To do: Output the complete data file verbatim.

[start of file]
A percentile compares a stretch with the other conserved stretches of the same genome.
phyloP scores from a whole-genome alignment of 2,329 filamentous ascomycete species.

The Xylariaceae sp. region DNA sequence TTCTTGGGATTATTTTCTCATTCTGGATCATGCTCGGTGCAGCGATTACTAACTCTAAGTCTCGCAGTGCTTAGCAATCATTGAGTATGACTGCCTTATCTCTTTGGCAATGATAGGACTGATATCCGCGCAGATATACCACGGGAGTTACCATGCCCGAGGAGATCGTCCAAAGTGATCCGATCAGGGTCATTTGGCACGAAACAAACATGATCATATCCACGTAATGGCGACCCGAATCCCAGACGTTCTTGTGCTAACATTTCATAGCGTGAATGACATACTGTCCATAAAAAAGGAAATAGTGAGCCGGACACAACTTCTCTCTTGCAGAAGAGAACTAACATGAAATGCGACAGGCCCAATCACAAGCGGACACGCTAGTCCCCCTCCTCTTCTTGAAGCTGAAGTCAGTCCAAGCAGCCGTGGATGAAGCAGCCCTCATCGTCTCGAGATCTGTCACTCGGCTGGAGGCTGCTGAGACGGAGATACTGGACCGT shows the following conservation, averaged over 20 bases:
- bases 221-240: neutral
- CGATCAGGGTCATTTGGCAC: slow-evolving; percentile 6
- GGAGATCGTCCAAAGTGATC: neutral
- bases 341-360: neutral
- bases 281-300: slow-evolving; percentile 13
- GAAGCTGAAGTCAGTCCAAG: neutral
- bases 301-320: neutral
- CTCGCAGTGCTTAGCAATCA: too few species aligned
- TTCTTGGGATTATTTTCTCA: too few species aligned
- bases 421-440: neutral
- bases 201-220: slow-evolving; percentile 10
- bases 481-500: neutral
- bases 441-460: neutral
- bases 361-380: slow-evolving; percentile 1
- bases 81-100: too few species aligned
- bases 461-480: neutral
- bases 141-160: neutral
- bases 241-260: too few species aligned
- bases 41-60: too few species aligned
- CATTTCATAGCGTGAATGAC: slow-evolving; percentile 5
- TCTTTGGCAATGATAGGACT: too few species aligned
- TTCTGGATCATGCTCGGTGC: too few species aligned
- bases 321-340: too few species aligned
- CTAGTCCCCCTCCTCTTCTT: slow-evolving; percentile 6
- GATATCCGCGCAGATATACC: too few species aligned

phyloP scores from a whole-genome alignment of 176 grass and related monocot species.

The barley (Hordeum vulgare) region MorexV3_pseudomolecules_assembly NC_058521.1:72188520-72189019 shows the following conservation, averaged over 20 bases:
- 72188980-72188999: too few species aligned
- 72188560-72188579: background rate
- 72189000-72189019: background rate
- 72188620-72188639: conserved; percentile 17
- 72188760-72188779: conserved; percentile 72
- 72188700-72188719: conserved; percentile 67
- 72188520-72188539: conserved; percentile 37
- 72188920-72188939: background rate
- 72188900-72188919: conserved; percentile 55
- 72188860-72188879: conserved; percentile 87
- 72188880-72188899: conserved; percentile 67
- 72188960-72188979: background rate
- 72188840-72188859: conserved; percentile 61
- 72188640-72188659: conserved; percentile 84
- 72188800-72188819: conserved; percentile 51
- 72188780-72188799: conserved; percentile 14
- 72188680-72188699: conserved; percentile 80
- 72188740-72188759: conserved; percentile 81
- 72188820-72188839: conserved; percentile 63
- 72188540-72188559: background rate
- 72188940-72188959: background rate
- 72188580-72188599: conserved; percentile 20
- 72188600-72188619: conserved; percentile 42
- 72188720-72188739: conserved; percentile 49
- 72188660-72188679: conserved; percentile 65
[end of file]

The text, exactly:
A percentile compares a stretch with the other conserved stretches of the same genome.
phyloP scores from a whole-genome alignment of 2,329 filamentous ascomycete species.

The Xylariaceae sp. region DNA sequence TTCTTGGGATTATTTTCTCATTCTGGATCATGCTCGGTGCAGCGATTACTAACTCTAAGTCTCGCAGTGCTTAGCAATCATTGAGTATGACTGCCTTATCTCTTTGGCAATGATAGGACTGATATCCGCGCAGATATACCACGGGAGTTACCATGCCCGAGGAGATCGTCCAAAGTGATCCGATCAGGGTCATTTGGCACGAAACAAACATGATCATATCCACGTAATGGCGACCCGAATCCCAGACGTTCTTGTGCTAACATTTCATAGCGTGAATGACATACTGTCCATAAAAAAGGAAATAGTGAGCCGGACACAACTTCTCTCTTGCAGAAGAGAACTAACATGAAATGCGACAGGCCCAATCACAAGCGGACACGCTAGTCCCCCTCCTCTTCTTGAAGCTGAAGTCAGTCCAAGCAGCCGTGGATGAAGCAGCCCTCATCGTCTCGAGATCTGTCACTCGGCTGGAGGCTGCTGAGACGGAGATACTGGACCGT shows the following conservation, averaged over 20 bases:
- bases 221-240: neutral
- CGATCAGGGTCATTTGGCAC: slow-evolving; percentile 6
- GGAGATCGTCCAAAGTGATC: neutral
- bases 341-360: neutral
- bases 281-300: slow-evolving; percentile 13
- GAAGCTGAAGTCAGTCCAAG: neutral
- bases 301-320: neutral
- CTCGCAGTGCTTAGCAATCA: too few species aligned
- TTCTTGGGATTATTTTCTCA: too few species aligned
- bases 421-440: neutral
- bases 201-220: slow-evolving; percentile 10
- bases 481-500: neutral
- bases 441-460: neutral
- bases 361-380: slow-evolving; percentile 1
- bases 81-100: too few species aligned
- bases 461-480: neutral
- bases 141-160: neutral
- bases 241-260: too few species aligned
- bases 41-60: too few species aligned
- CATTTCATAGCGTGAATGAC: slow-evolving; percentile 5
- TCTTTGGCAATGATAGGACT: too few species aligned
- TTCTGGATCATGCTCGGTGC: too few species aligned
- bases 321-340: too few species aligned
- CTAGTCCCCCTCCTCTTCTT: slow-evolving; percentile 6
- GATATCCGCGCAGATATACC: too few species aligned

phyloP scores from a whole-genome alignment of 176 grass and related monocot species.

The barley (Hordeum vulgare) region MorexV3_pseudomolecules_assembly NC_058521.1:72188520-72189019 shows the following conservation, averaged over 20 bases:
- 72188980-72188999: too few species aligned
- 72188560-72188579: background rate
- 72189000-72189019: background rate
- 72188620-72188639: conserved; percentile 17
- 72188760-72188779: conserved; percentile 72
- 72188700-72188719: conserved; percentile 67
- 72188520-72188539: conserved; percentile 37
- 72188920-72188939: background rate
- 72188900-72188919: conserved; percentile 55
- 72188860-72188879: conserved; percentile 87
- 72188880-72188899: conserved; percentile 67
- 72188960-72188979: background rate
- 72188840-72188859: conserved; percentile 61
- 72188640-72188659: conserved; percentile 84
- 72188800-72188819: conserved; percentile 51
- 72188780-72188799: conserved; percentile 14
- 72188680-72188699: conserved; percentile 80
- 72188740-72188759: conserved; percentile 81
- 72188820-72188839: conserved; percentile 63
- 72188540-72188559: background rate
- 72188940-72188959: background rate
- 72188580-72188599: conserved; percentile 20
- 72188600-72188619: conserved; percentile 42
- 72188720-72188739: conserved; percentile 49
- 72188660-72188679: conserved; percentile 65